The BRRRR Method of Real Estate Investing
August 24, 2023
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What Is The BRRRR Method?
The BRRRR method has received a lot of attention in the past few years. It’s been popularized by sites like BiggerPockets, and it is frequently mentioned in discourse surrounding smart investing strategies.
But what actually is the BRRRR method?
The BRRRR strategy is an approach to real estate investing that takes advantage of forced appreciation and refinancing to allow investors to roll over funds and invest continuously. BRRRR is a modified version of house flipping, except that instead of selling your property, you rent it out.
In this article, you’ll learn more about the BRRRR method, how it works, and why it works.
What is BRRRR? BRRRR Meaning
You may have seen this term spelled as “BRRR” or “Burr method”. But what is BRRRR? The five letters of the acronym actually stand for five key steps in the real estate investing cycle:
BRRRR meaning: Buy, Rehab, Rent, Refinance, Repeat
In short, the strategy is to buy a distressed property and make improvements like you would for a house flip. However, instead of selling it afterwards, with BRRRR, you would rent out the property and later refinance the mortgage. In many cases, an investor can get much of their original capital back out of the refinancing, which can then be reinvested into another BRRRR deal.
The main benefit of BRRRR is that it allows investors to invest over and over again and build a substantial portfolio with very limited capital. If you have limited funds to start out with a knack for big picture strategies, BRRRR might be for you.
How Does BRRRR Work?
Let’s break down each step in the BRRRR method in more detail.
The first step in the BRRRR cycle is purchasing an investment property. There are several different options: you can get a hard money loan, use seller financing, find a private lender, etc. If you’re not paying with cash, it’s recommended to aim to finance between 70% and 75% of the property’s cost, which means you’re looking at a down payment of around 25% to 30%. Keep in mind that refinancing down the road costs money as well (appraisal, title work, loan fees, etc.).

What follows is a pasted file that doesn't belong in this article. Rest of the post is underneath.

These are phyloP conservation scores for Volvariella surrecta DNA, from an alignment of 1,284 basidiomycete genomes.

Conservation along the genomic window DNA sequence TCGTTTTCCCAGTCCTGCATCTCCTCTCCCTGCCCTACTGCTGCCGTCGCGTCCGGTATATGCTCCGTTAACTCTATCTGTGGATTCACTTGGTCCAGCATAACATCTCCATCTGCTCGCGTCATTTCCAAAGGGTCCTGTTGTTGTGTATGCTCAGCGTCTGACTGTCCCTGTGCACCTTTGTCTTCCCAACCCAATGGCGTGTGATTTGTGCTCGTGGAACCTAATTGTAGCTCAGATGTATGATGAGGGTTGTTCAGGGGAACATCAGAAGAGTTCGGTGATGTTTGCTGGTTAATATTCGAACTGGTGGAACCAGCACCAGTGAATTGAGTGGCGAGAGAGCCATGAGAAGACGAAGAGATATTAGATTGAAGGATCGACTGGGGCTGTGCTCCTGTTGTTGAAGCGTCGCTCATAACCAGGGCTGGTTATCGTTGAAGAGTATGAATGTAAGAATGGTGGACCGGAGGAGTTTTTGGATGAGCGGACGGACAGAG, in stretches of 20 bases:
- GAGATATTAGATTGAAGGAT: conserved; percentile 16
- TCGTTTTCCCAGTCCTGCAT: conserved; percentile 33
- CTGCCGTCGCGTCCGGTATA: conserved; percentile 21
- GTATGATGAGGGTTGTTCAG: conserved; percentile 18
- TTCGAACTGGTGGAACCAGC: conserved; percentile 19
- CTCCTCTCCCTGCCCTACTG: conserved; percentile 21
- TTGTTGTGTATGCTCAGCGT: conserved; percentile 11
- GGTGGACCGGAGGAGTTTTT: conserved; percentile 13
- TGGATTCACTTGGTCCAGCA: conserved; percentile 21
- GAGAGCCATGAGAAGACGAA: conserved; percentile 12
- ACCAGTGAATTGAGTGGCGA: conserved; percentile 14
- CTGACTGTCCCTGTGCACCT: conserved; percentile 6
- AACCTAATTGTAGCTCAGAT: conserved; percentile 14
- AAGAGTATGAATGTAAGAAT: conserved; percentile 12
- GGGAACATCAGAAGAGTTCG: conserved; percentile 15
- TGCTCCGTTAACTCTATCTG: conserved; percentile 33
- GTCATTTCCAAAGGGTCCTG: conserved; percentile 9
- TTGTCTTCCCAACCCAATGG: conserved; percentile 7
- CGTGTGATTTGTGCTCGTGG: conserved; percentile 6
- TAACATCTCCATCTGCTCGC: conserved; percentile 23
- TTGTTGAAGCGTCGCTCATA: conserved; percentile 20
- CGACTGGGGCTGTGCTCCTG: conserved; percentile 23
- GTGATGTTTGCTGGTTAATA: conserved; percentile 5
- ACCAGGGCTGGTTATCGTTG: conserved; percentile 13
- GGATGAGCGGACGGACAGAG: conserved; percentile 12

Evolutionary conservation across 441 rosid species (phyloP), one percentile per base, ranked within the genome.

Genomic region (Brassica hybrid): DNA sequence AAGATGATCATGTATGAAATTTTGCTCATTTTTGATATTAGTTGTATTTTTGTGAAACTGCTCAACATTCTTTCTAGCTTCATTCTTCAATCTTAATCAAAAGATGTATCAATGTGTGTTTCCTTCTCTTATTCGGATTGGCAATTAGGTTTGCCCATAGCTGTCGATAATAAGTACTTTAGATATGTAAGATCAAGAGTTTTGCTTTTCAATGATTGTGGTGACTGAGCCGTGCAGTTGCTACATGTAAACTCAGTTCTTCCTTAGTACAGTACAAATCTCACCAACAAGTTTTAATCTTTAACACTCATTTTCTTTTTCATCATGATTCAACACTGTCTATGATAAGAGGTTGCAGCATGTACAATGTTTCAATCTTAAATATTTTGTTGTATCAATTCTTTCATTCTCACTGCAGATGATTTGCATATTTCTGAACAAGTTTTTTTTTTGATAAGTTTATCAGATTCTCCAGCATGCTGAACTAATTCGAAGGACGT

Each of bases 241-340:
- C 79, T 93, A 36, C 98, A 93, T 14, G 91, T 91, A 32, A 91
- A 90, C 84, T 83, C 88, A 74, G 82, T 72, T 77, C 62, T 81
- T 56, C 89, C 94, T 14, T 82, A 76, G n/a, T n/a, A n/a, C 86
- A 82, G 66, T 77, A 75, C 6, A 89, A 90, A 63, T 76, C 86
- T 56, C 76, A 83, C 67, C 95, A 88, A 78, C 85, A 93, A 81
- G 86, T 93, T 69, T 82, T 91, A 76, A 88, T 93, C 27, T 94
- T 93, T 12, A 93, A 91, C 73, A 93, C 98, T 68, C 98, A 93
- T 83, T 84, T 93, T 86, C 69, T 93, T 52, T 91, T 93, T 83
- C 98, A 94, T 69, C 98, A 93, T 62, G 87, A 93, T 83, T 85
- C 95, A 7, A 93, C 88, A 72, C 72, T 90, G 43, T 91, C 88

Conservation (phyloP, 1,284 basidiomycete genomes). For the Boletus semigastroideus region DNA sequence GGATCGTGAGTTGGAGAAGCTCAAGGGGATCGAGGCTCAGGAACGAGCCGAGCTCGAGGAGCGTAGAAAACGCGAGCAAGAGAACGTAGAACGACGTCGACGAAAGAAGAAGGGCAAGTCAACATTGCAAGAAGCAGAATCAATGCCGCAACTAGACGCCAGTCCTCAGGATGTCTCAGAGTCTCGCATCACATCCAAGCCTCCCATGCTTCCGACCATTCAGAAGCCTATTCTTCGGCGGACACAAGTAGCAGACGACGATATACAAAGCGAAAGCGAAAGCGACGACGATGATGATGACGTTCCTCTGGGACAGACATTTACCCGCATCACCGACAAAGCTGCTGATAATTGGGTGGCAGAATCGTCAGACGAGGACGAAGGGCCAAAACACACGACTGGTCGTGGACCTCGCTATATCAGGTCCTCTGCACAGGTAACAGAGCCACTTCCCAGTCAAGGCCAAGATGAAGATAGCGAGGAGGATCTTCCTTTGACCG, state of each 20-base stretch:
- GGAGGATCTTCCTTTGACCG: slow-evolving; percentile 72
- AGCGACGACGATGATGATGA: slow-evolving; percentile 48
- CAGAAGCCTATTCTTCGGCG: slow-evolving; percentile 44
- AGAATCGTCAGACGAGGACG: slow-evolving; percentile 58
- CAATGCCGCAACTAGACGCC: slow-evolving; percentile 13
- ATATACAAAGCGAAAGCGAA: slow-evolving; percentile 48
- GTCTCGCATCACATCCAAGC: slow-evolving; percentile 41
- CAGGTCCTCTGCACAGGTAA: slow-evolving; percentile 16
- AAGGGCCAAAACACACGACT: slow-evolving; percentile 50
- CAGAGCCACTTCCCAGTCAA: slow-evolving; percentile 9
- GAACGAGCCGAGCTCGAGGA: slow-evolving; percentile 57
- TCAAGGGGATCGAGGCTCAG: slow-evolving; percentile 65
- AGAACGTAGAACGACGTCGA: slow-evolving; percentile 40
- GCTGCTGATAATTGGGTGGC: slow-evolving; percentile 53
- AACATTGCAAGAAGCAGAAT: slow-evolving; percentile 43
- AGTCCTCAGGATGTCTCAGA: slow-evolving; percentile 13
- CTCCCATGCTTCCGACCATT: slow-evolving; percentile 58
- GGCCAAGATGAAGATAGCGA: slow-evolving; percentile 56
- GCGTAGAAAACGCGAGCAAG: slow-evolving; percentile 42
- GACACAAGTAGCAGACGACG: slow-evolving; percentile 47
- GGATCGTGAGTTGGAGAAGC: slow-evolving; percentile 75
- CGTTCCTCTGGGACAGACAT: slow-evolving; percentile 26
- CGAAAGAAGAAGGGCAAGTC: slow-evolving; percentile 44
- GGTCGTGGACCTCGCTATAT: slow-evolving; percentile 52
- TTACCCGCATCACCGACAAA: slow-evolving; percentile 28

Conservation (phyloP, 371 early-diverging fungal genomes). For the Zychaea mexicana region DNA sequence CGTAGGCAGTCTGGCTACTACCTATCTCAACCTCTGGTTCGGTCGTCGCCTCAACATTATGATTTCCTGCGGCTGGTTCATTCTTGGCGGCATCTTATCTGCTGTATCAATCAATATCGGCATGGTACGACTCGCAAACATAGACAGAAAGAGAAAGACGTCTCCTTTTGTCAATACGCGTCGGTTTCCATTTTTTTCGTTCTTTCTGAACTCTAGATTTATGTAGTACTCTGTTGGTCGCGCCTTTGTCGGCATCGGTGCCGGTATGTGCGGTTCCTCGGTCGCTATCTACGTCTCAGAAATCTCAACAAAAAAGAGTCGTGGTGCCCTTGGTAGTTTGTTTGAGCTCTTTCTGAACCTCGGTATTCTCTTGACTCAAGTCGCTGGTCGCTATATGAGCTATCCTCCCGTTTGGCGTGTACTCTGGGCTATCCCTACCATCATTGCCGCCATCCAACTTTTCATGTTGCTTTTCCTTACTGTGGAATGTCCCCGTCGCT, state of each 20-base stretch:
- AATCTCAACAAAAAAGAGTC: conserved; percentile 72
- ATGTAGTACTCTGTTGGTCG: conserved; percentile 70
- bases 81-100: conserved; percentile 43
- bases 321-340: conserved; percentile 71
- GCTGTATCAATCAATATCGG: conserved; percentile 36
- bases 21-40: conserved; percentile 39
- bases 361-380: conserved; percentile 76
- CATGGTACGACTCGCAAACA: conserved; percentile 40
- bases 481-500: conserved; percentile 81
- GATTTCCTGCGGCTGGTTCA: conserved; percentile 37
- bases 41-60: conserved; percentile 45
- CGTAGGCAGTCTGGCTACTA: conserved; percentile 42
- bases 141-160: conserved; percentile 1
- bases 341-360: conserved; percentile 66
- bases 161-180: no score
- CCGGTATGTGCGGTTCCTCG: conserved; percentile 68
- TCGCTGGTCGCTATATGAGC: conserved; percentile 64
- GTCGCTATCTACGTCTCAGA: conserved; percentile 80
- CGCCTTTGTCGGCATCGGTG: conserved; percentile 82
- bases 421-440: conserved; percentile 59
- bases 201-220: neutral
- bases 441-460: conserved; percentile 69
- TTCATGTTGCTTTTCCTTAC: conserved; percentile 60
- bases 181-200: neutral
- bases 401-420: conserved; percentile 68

The key to BRRRR is in the buy stage. There are two critical points here:
- You must buy a property under market value. There must be room for improvement so you can get a higher appraisal after your rehabs.
- Never invest more than 75% of the property’s after-repair value, or ARV. If you never invest more than 75% of ARV, you know you won’t run out of capital and can keep buying properties to propel the BRRRR cycle.
Now that you have your property, it’s time to fix it up. When rehabbing your rental, first focus on repairs that make the home livable and functional. For instance, if the home doesn’t have working plumbing or electricity, these systems should be your priority. Then, when it comes to renovations, you’ll want to choose projects that add more value to the property than they cost to implement. Luxury renovations like saunas, wine cellars, home theaters, or granite countertops are likely to cost way more than their presence will earn you back in revenue. Instead, focus on high value-add projects like new roofing, refinished hardwood, bathroom/kitchen remodels, and additional bedrooms.
The next step is to rent out your BRRRR property. This means creating engaging listings for your unit(s), posting them on popular online listing sites, and conducting thorough tenant screening reports for all rental applicants. Securing good tenants at this point is important because banks will want the property to be occupied before refinancing your loan.
When it comes to the rental rate, experts recommend following the 1% rule: If you can rent out your property for at least 1% of its original price, you’re likely to have healthy, positive cash flow from the investment. For example, if you originally bought your property for $130,000, following the 1% rule means you need to rent out the unit for at least $1,300. However, it’s important to keep in mind that the 1% rule has its limitations. It becomes less accurate the more expensive your property is and shouldn’t be relied on as the sole deciding point.